To lose one child is unimaginable. To lose three borders on incomprehensible. That is the experience of Mags Riordan, a Cork City woman whose life has been framed by tragedy.
“I knew something was going to happen on that trip – I don’t know why,” she says during In The Name Of The Son (RTÉ One, 10.15pm). The “son” is Billy, who drowned swimming in Malawi in 1999. As she says, Riordan had a premonition that something awful had befallen Billy in Africa. When the call came through about his disappearance, it was almost half-expected.
He was the third of her children to die. Four-month-old Niamh had drowned in 1973 when Riordan’s car skidded over the side of a pier. Three years later, Luke, just a few months old, died of sudden infant death syndrome.
All of the deaths have scarred her, but Billy’s was a turning point. O’Riordan, the Dingle-based daughter of a Cork GP, went to Malawi and established a medical practice in his memory. Now, 20 years later, the Billy Riordan Memorial Clinic serves a population of some 16,000 in the town of Cape Maclear.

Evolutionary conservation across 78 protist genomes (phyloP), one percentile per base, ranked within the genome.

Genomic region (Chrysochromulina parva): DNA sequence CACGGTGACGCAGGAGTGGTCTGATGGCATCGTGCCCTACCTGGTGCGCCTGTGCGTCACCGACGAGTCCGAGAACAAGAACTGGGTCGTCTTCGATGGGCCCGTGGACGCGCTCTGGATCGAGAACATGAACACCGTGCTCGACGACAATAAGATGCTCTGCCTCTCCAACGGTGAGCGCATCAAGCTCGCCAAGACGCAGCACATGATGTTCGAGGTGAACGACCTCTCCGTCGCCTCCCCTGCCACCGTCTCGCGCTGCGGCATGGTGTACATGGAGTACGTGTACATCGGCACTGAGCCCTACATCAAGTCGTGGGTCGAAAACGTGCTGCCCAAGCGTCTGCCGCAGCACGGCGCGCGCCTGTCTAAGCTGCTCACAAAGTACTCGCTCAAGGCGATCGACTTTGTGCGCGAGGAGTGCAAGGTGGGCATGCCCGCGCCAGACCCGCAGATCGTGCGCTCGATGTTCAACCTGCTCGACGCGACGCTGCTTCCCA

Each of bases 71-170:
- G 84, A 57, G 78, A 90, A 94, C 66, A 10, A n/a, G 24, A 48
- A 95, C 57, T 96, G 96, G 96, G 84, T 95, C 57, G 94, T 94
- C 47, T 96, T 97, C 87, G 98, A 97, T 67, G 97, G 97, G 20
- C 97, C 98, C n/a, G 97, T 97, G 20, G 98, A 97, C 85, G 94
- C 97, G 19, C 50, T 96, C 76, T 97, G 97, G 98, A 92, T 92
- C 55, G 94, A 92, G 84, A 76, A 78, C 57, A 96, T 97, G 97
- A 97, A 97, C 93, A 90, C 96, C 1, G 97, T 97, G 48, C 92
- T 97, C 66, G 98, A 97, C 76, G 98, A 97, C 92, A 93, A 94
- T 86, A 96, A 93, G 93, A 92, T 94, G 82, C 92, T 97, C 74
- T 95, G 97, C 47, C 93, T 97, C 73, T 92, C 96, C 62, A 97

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“We had no idea how much demand there would be,” she says during her visit to Malawi, where skies of dazzling blue and a gorgeous orange landscape belie the devastation caused by Aids, malaria and other conditions that in Ireland would be easily treatable. “We now have young mums bringing children to the clinic who were brought to the clinic as children.”
O’Riordan cuts a low-key figure. She isn’t in the least melodramatic, despite all that she has been through. Yet she has a quiet ferocity and carries with her the passion for humanitarian causes cultivated during anti-apartheid protests at UCC in the 1970s. As one of her daughters observes: “the burden of grief ... she has taken it apart and put it into bricks and mortar”.
In The Name Of The Son does well to sidestep any suggestion of a white Saviour narrative. O’Riordan and the student doctors from UCC who volunteer with her work in partnership with the community rather than seeking to impose on it a western way of doing things.
Billy’s death isn’t lingered over. The circumstances in which he drowned have never been fully explained and his mother seems at peace with that. Obsessing over how Billy died won’t bring him back, she says.
This is a profile marked by quiet dignity. But it also reminds us of how the death of a loved one is something that we carry with us to the end of our days. “It’s like a wound that is covered over,” Riordan says. “The scar will always be there.”